AALL 2015 Recap: FCIL Book Group – A Reading and Discussion of Bill Hayton, The South China Sea: The Struggle for Power in Asia (New Haven: Yale University Press, 2014). xviii, 298 pages.

By Marylin Raisch

south china seaFor the second consecutive year, one of our most engaging and inspiring FCIL colleagues, Dan Wade, suggested that a group of SIS members get together informally to read and then discuss a book relevant to our field of librarianship, international law. He put forward the title above and several of us joined in on the read and discovered that doughnuts, coffee and other perks awaited us in our efforts. Hard work this, am I right? In any case, Dan put forward The South China Sea: The Struggle for Power in Asia, a “hot topic” book, as confirmed by the appearance just days before our meeting of an ASIL Insight essay: J. Ashley Roach, China’s Shifting Sands in the Spratlys, ASIL Insights (July 15, 2015), http://www.asil.org/insights/volume/19/issue/15/chinas-shifting-sands-spratlys.

On Tuesday, July 21, 2015 at 9:30 a.m., the group met at the at the Philadelphia Convention Center and embarked on a lively discussion, provoked by several of us remarking on the journalistic style of the book, in contrast to the monographs many of us buy, use, and recommend to students for research. Dan asked us what we thought of this approach. Responses were mixed; the clear and simpler style kept many of us more engaged with the recitals of colonial and post-colonial history that were crucial to understanding the nature of this international dispute. The narrative and maps presented effectively a narrative about tiny islands, coral and guano, that dot the “South China Sea.” (These quotations started to seem necessary after reading that this area of the sea goes by other names depending upon whether one’s perspective is Philippine, Vietnamese, etc.). After guano was harvested, rumors in more recent times have arisen to the effect that more valuable resources lie beneath some of the islands: oil and/or natural gas. So far, no discoveries have confirmed this.

South China Sea attendeesMany of us are familiar with the classical international law views of the sea as well as the more recent regime, made formal after the Second World War, articulated in the 1982 United Nations Convention on the Law of the Sea (UNCLOS). One of our participants observed that the rumored oil and gas would likely fall within national boundaries and not in the disputed areas, given that the Exclusive Economic Zone (EEZ), an area not more than 200 nautical miles from a country’s coastal baseline (UNCLOS, art. 57). The 12-mile limit of a territorial sea is therefore much smaller and part of the sovereign territory. Our author described in detail the efforts of competing jurisdictions to build up tiny islands, install airstrips and the like, asserting evidence of control. Author Bill Hayton contrasted the “freedom of the seas” championed by Grotius in the 17th century with the more restrictive view of his contemporary John Selden, who believed some measure of restriction and control may be exercised by a coastal state. The compromise reflected in UNCLOS was put into an interesting light by Hayton, who describes a “mandala” view of power among southeast Asians at the beginning of the 19th century that contrasted with Europeans. A ruler’s power in their view diminished as one moved away from the center of a kingdom near the sovereign. The Westphalian view has been that rulers have the same degree of power throughout a territory and its limit is the boundary (Hayton, 46). Hayton seems to suggest that the western view is now one source of the tension and counterclaims in the South China Sea.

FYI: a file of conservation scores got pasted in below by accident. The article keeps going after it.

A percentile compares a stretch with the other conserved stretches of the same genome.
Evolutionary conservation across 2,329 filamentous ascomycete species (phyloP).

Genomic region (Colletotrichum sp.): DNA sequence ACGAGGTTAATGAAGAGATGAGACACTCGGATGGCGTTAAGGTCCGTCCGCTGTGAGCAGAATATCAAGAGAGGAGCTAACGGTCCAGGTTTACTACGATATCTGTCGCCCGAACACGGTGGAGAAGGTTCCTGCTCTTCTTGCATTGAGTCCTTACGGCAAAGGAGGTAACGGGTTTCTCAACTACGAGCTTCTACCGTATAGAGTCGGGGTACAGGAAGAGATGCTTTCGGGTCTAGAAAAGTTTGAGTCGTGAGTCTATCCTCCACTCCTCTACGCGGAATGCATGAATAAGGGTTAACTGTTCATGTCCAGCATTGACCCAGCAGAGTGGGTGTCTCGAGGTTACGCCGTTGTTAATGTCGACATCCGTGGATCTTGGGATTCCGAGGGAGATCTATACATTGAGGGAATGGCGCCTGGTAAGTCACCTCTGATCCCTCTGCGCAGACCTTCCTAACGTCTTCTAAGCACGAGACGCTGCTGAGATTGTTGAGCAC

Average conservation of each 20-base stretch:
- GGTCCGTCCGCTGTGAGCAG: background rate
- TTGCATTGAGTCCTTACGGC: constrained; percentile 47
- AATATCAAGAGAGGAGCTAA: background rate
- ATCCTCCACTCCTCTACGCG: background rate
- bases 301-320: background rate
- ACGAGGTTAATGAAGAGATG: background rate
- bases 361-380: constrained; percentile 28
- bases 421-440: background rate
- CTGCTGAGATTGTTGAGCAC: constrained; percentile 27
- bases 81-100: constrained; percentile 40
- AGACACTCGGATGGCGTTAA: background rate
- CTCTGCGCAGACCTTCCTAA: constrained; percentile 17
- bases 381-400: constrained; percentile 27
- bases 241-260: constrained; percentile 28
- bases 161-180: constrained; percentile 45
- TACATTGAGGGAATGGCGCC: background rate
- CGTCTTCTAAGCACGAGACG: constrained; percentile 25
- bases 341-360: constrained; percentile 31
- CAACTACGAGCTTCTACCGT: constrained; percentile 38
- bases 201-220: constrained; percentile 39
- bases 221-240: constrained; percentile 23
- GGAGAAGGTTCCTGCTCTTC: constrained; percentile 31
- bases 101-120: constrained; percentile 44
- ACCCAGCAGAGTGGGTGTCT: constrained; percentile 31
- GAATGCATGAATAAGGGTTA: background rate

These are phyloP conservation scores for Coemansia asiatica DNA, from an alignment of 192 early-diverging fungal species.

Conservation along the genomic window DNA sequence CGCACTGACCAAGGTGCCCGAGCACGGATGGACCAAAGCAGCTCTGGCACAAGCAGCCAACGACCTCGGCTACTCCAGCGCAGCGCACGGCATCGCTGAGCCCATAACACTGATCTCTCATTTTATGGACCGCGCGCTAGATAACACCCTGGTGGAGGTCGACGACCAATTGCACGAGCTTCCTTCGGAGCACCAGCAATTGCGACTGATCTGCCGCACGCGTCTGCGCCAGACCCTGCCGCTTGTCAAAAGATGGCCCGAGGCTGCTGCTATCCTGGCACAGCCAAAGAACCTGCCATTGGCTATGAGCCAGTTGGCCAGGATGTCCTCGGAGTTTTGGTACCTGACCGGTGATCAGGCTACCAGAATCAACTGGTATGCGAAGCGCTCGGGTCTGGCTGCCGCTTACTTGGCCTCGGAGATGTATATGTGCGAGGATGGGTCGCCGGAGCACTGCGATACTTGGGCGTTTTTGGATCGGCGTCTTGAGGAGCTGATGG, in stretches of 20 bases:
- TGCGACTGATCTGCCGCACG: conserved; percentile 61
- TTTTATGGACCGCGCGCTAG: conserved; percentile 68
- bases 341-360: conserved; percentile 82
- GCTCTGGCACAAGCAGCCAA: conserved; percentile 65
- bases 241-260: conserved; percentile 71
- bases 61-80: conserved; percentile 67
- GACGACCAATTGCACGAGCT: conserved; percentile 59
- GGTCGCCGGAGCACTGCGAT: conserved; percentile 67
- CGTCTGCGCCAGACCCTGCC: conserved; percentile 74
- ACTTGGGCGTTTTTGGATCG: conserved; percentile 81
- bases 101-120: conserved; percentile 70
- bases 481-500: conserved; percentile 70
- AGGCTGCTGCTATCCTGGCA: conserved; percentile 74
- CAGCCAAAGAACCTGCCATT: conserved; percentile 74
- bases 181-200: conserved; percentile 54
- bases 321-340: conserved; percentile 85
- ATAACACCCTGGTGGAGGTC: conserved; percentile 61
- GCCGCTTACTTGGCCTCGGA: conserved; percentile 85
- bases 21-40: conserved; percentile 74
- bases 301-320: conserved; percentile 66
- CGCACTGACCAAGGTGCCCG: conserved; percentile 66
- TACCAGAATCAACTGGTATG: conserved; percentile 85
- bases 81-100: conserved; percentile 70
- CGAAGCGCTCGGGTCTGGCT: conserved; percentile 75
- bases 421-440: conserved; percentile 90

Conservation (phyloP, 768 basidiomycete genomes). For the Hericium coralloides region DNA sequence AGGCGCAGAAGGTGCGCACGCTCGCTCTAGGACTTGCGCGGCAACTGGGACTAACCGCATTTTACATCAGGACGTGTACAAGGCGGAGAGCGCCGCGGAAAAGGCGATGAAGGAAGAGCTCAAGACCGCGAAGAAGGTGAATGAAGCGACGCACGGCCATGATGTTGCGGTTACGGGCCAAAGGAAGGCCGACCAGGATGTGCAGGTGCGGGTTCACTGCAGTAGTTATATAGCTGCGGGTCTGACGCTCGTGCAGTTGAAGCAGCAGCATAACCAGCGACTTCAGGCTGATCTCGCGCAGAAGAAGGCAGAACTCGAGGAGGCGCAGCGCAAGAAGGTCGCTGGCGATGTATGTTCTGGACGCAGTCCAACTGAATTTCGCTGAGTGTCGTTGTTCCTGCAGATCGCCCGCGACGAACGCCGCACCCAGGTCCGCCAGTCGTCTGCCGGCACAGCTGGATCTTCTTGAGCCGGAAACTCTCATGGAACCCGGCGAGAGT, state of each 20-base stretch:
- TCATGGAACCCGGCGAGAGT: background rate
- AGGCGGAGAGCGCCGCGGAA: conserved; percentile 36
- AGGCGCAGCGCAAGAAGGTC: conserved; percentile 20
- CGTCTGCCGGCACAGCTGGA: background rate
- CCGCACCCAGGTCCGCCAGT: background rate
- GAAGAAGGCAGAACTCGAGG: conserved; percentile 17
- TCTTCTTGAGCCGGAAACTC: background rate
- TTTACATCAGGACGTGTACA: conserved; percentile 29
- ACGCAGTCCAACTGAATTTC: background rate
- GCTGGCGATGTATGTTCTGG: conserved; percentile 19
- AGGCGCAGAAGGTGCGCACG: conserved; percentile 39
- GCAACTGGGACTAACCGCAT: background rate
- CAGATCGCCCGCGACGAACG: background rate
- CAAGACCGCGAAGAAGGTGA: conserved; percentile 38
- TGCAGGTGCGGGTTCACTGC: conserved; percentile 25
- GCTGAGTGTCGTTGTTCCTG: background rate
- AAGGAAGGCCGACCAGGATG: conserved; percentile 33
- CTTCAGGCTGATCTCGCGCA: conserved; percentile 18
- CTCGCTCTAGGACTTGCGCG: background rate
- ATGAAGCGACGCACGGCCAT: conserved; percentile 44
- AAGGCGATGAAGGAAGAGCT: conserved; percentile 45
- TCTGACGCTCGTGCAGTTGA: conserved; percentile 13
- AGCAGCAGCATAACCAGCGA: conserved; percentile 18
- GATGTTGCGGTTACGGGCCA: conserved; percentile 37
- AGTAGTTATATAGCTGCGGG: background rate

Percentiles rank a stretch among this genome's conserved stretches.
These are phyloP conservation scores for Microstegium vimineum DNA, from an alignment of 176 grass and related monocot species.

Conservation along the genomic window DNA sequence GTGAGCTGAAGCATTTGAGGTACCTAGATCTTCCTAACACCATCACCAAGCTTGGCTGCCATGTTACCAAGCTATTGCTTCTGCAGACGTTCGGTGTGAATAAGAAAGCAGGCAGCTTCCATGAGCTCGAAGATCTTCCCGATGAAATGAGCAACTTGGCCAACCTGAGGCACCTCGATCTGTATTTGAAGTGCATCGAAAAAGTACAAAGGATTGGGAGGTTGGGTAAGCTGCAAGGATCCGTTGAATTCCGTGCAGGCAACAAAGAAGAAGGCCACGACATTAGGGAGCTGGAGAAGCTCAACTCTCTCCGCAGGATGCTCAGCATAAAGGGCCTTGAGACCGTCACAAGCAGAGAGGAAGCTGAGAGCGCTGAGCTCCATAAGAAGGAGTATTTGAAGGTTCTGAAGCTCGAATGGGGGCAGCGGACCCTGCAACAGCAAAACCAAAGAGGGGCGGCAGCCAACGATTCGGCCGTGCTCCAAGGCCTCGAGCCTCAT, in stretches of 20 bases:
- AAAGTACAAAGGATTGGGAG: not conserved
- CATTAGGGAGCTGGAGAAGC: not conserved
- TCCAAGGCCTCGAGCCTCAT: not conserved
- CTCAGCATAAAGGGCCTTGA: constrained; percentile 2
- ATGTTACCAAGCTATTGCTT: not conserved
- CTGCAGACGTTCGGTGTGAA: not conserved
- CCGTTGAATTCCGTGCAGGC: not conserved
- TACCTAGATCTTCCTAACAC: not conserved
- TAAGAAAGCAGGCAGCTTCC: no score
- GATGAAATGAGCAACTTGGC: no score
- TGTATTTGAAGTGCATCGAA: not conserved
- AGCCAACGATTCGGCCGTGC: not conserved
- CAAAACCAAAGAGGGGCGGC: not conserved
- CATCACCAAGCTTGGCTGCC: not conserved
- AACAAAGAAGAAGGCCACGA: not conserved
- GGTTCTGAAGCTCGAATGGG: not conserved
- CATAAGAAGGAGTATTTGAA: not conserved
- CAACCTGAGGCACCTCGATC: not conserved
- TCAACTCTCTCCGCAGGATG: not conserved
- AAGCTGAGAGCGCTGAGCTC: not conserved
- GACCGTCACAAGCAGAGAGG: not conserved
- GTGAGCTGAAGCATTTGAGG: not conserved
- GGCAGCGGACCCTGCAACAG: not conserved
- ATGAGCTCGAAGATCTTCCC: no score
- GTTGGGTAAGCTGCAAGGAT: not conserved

bagelAnother important question one of us posed to the group was to ask, what are the real current disputes and the role played by the hypothetical value of the resources there? The assertion of sovereignty by China PRC is the principal one of concern to the United States, even though claims and concerns have been asserted, over time, by Vietnam, the Philippines, and Taiwan. It was noted in our group that it was very unfortunate that this territorial dispute had become so fraught within China-U.S. relations. Just as in the days of Selden and Grotius, sovereignty disputes sometimes serve to promote social cohesion, and the audience for the dispute (from a government’s perspective) may be an internal one as well. In military terms, any future success in asserting control of the South China Sea by China could prevent mobilization of the U.S. military in the area. Closing the sea in that way to U.S. maneuvers could be a game-changer, since only trade and marine exploration are protected in the EEZ (Article 56 (1) (b), UNCLOS), although this is precisely where ambiguity has arisen. Participant John Wilson contributed his knowledge of some theories of international relations as well, and this enhanced our perspective on the issues as did Gabriela Femenia’s work with a faculty member who studies this dispute.

This group book discussion would make a great annual meeting activity going forward, and thanks from all to Dan Wade for once again inaugurating what may become a deeply valued tradition. Thanks to Gabriela, our Philly local, who thought globally but acted locally to bring us the super-special, amazing doughnuts from Federal Donuts with flavors like red velvet cake, curry (saw this one on the web site) and more. This is one international debate that ended with lots of sugar and smiles! The duty may fall to Lyo to find us doughnuts like this in Chicago. No pressure…. see you next year!

south china sea with donut

Book Review: Emerging Challenges in Privacy Law, Comparative Perspectives

By Christina GlonEmerging Challenges - cover page

Emerging Challenges in Privacy Law, Comparative Perspectives (Norman Witzleb, et al., eds, Cambridge University Press 2014). 477p. incl. index.  Hardcover $165.00